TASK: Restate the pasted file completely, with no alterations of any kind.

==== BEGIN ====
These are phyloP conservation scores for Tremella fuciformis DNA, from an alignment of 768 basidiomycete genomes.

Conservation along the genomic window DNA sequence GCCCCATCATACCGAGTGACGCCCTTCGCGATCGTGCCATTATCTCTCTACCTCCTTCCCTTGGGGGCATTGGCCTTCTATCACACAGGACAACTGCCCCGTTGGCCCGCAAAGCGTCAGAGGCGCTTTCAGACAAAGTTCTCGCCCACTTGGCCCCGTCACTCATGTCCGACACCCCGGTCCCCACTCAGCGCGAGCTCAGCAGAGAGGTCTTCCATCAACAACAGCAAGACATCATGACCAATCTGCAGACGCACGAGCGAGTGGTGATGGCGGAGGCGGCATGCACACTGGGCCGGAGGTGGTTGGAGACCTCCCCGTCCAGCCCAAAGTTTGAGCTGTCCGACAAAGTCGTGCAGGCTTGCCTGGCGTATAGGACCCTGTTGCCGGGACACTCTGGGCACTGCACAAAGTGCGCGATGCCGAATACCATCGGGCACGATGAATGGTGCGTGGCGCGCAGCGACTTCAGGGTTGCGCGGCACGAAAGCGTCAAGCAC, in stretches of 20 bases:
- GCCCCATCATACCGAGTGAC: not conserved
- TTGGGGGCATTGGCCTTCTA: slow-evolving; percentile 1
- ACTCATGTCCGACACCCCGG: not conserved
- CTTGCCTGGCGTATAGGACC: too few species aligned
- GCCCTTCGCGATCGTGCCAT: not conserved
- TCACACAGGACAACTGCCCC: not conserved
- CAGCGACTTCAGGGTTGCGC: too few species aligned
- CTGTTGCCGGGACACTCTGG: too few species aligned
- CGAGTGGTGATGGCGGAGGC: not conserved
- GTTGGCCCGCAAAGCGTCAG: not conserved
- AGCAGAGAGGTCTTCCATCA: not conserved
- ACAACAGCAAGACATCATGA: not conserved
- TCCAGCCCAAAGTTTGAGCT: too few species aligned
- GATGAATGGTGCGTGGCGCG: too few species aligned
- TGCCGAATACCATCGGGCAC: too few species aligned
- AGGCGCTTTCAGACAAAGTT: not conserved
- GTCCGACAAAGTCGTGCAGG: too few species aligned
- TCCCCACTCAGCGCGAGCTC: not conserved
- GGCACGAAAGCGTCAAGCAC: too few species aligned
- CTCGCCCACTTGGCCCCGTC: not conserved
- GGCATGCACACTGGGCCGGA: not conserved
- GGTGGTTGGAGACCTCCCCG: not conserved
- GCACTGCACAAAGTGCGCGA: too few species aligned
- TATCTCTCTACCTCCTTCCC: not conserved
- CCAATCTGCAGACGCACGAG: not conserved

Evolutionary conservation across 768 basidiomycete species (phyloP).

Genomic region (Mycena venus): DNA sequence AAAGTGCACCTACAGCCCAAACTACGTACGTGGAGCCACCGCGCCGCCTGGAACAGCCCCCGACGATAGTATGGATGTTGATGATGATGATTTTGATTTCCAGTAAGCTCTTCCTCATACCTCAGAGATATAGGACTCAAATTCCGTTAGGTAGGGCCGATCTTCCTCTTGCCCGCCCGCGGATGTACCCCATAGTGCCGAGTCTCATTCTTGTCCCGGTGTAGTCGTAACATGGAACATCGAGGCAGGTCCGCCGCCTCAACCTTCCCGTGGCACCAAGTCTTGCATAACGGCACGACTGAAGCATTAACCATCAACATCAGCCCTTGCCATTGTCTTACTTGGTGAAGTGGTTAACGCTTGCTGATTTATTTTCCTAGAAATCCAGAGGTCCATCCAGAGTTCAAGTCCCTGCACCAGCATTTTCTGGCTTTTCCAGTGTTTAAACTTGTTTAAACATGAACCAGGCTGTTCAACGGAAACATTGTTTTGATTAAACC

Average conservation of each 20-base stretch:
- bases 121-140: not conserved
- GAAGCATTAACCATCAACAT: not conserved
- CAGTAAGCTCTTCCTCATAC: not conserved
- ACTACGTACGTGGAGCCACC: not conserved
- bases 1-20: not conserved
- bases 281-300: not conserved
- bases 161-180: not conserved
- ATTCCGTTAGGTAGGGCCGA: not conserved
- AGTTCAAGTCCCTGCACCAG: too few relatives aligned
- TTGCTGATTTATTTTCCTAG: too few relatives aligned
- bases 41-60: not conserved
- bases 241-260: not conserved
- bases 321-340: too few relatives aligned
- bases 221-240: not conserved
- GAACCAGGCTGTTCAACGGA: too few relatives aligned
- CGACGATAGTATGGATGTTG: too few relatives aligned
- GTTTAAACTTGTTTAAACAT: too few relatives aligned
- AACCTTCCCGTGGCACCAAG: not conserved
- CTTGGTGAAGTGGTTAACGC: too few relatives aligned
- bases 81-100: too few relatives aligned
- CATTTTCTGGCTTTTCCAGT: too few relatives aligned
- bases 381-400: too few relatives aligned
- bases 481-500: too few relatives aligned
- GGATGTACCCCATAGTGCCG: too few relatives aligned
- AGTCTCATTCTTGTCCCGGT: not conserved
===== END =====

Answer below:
These are phyloP conservation scores for Tremella fuciformis DNA, from an alignment of 768 basidiomycete genomes.

Conservation along the genomic window DNA sequence GCCCCATCATACCGAGTGACGCCCTTCGCGATCGTGCCATTATCTCTCTACCTCCTTCCCTTGGGGGCATTGGCCTTCTATCACACAGGACAACTGCCCCGTTGGCCCGCAAAGCGTCAGAGGCGCTTTCAGACAAAGTTCTCGCCCACTTGGCCCCGTCACTCATGTCCGACACCCCGGTCCCCACTCAGCGCGAGCTCAGCAGAGAGGTCTTCCATCAACAACAGCAAGACATCATGACCAATCTGCAGACGCACGAGCGAGTGGTGATGGCGGAGGCGGCATGCACACTGGGCCGGAGGTGGTTGGAGACCTCCCCGTCCAGCCCAAAGTTTGAGCTGTCCGACAAAGTCGTGCAGGCTTGCCTGGCGTATAGGACCCTGTTGCCGGGACACTCTGGGCACTGCACAAAGTGCGCGATGCCGAATACCATCGGGCACGATGAATGGTGCGTGGCGCGCAGCGACTTCAGGGTTGCGCGGCACGAAAGCGTCAAGCAC, in stretches of 20 bases:
- GCCCCATCATACCGAGTGAC: not conserved
- TTGGGGGCATTGGCCTTCTA: slow-evolving; percentile 1
- ACTCATGTCCGACACCCCGG: not conserved
- CTTGCCTGGCGTATAGGACC: too few species aligned
- GCCCTTCGCGATCGTGCCAT: not conserved
- TCACACAGGACAACTGCCCC: not conserved
- CAGCGACTTCAGGGTTGCGC: too few species aligned
- CTGTTGCCGGGACACTCTGG: too few species aligned
- CGAGTGGTGATGGCGGAGGC: not conserved
- GTTGGCCCGCAAAGCGTCAG: not conserved
- AGCAGAGAGGTCTTCCATCA: not conserved
- ACAACAGCAAGACATCATGA: not conserved
- TCCAGCCCAAAGTTTGAGCT: too few species aligned
- GATGAATGGTGCGTGGCGCG: too few species aligned
- TGCCGAATACCATCGGGCAC: too few species aligned
- AGGCGCTTTCAGACAAAGTT: not conserved
- GTCCGACAAAGTCGTGCAGG: too few species aligned
- TCCCCACTCAGCGCGAGCTC: not conserved
- GGCACGAAAGCGTCAAGCAC: too few species aligned
- CTCGCCCACTTGGCCCCGTC: not conserved
- GGCATGCACACTGGGCCGGA: not conserved
- GGTGGTTGGAGACCTCCCCG: not conserved
- GCACTGCACAAAGTGCGCGA: too few species aligned
- TATCTCTCTACCTCCTTCCC: not conserved
- CCAATCTGCAGACGCACGAG: not conserved

Evolutionary conservation across 768 basidiomycete species (phyloP).

Genomic region (Mycena venus): DNA sequence AAAGTGCACCTACAGCCCAAACTACGTACGTGGAGCCACCGCGCCGCCTGGAACAGCCCCCGACGATAGTATGGATGTTGATGATGATGATTTTGATTTCCAGTAAGCTCTTCCTCATACCTCAGAGATATAGGACTCAAATTCCGTTAGGTAGGGCCGATCTTCCTCTTGCCCGCCCGCGGATGTACCCCATAGTGCCGAGTCTCATTCTTGTCCCGGTGTAGTCGTAACATGGAACATCGAGGCAGGTCCGCCGCCTCAACCTTCCCGTGGCACCAAGTCTTGCATAACGGCACGACTGAAGCATTAACCATCAACATCAGCCCTTGCCATTGTCTTACTTGGTGAAGTGGTTAACGCTTGCTGATTTATTTTCCTAGAAATCCAGAGGTCCATCCAGAGTTCAAGTCCCTGCACCAGCATTTTCTGGCTTTTCCAGTGTTTAAACTTGTTTAAACATGAACCAGGCTGTTCAACGGAAACATTGTTTTGATTAAACC

Average conservation of each 20-base stretch:
- bases 121-140: not conserved
- GAAGCATTAACCATCAACAT: not conserved
- CAGTAAGCTCTTCCTCATAC: not conserved
- ACTACGTACGTGGAGCCACC: not conserved
- bases 1-20: not conserved
- bases 281-300: not conserved
- bases 161-180: not conserved
- ATTCCGTTAGGTAGGGCCGA: not conserved
- AGTTCAAGTCCCTGCACCAG: too few relatives aligned
- TTGCTGATTTATTTTCCTAG: too few relatives aligned
- bases 41-60: not conserved
- bases 241-260: not conserved
- bases 321-340: too few relatives aligned
- bases 221-240: not conserved
- GAACCAGGCTGTTCAACGGA: too few relatives aligned
- CGACGATAGTATGGATGTTG: too few relatives aligned
- GTTTAAACTTGTTTAAACAT: too few relatives aligned
- AACCTTCCCGTGGCACCAAG: not conserved
- CTTGGTGAAGTGGTTAACGC: too few relatives aligned
- bases 81-100: too few relatives aligned
- CATTTTCTGGCTTTTCCAGT: too few relatives aligned
- bases 381-400: too few relatives aligned
- bases 481-500: too few relatives aligned
- GGATGTACCCCATAGTGCCG: too few relatives aligned
- AGTCTCATTCTTGTCCCGGT: not conserved